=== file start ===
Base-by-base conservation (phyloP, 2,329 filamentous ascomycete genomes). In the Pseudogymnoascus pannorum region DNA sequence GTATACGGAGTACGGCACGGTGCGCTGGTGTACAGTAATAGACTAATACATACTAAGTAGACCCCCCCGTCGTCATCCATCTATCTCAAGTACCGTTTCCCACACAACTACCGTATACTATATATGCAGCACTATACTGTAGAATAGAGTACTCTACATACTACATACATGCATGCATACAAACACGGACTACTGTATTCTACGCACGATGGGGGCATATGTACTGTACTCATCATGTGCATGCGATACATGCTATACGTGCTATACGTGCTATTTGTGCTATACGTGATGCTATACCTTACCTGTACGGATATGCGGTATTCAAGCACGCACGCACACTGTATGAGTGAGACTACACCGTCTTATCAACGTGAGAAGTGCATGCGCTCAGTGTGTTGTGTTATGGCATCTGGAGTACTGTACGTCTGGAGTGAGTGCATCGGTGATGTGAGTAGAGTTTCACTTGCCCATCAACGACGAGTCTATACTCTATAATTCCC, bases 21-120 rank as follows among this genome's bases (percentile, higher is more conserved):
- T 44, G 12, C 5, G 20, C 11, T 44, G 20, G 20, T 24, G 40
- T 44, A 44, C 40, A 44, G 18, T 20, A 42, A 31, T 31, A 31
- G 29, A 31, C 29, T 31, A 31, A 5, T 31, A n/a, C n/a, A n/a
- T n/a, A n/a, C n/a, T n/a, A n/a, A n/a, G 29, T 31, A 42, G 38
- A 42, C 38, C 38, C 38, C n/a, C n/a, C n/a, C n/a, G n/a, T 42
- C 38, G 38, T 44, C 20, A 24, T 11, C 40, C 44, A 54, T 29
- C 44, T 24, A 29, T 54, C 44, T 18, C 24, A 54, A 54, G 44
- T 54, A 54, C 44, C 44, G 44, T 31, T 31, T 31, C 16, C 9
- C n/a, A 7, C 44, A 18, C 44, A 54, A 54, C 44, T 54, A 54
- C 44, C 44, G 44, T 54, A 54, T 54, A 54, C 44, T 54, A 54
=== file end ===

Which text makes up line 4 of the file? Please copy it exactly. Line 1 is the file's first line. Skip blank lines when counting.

- G 29, A 31, C 29, T 31, A 31, A 5, T 31, A n/a, C n/a, A n/a